Housekeeping: TY Vahe. Dude is on vacation basically, just quit his job and is traveling the world (Europe current). I didn’t even have to ask and he went and fixed my website. I didn’t even have to ask!!! So anyway, you can visit the site now without any scary warnings. TBH, I thought the danger-ness was kind of sexy.

Anyway, I just got back from a chill 3.8 mile run around the neighborhood. That run wasn’t that important though. The important run was this past Friday, when Rahul, visiting from SF, was in town for Thanksgiving. So in honor of Black Friday, we went for a chill 6.2 mile run all over the block. I showed him all the sights, like the house I grew up in and the house I live in currently. Lots of sights to see in my hood, clearly.

But it was also the first time I went on a long leisurely run with a friend, which was nice because it was less run and more intimate fireside chat. The sort of hour-long ketchup session that are just harder and harder to come by these days with the people who mean a lot to you, but you don’t see on a regular basis.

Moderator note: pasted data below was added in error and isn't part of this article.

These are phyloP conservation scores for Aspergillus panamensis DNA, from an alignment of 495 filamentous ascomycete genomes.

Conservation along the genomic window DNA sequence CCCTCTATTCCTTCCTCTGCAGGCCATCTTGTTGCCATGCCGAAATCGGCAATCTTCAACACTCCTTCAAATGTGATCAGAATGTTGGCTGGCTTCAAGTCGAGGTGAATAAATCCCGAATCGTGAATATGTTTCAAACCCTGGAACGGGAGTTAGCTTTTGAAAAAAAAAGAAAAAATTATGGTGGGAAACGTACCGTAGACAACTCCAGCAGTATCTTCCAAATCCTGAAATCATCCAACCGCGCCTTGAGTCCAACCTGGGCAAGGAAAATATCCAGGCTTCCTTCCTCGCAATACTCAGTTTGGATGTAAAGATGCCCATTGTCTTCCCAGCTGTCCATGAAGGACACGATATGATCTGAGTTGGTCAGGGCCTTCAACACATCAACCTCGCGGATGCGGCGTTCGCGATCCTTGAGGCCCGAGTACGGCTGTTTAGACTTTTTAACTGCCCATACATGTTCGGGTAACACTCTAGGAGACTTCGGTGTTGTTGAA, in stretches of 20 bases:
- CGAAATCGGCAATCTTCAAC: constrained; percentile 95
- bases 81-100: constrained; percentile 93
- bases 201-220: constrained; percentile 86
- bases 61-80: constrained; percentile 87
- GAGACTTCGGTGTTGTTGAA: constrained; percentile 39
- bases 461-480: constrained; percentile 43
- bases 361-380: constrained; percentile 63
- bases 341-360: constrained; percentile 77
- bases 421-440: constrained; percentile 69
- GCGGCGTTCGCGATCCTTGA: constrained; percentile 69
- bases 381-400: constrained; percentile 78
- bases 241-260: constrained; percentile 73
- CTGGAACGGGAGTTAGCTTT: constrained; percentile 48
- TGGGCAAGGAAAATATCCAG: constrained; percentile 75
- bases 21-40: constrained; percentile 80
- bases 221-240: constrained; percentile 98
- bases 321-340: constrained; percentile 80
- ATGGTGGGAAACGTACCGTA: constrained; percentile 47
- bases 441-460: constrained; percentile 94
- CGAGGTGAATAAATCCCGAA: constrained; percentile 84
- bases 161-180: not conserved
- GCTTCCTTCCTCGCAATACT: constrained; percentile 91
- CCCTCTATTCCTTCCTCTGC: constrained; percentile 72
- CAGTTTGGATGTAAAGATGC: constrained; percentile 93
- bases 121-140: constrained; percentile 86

(Actually it was technically the second long leisurely run with a friend. That time Walter came to Poughkeepsie and we ran the rail trail all the way to the Hudson River—about 7 miles. But this was like last spring. So the run was hardly leisurely. I was too busy breathing to actually chit chat. And by the time we got to the river, I was too tired to run back to the car, which was parked at Gold’s Gym. So I had to call my dad to come pick us up. We’ve come a long way, baby.)

Talking to Rahul is always fun. We’ve had a lot of long, deep talks about life, about basically nothing. Which are the best talks, BTW.

Rahul fell in love recently, which is amazing. Like real love, the kind you see in the movies. And it’s like one of those situations that was pure happenstance. The movie Serendipity starring John Cusack and Kate Beckinsale (and also that doosh, Jeremy Piven).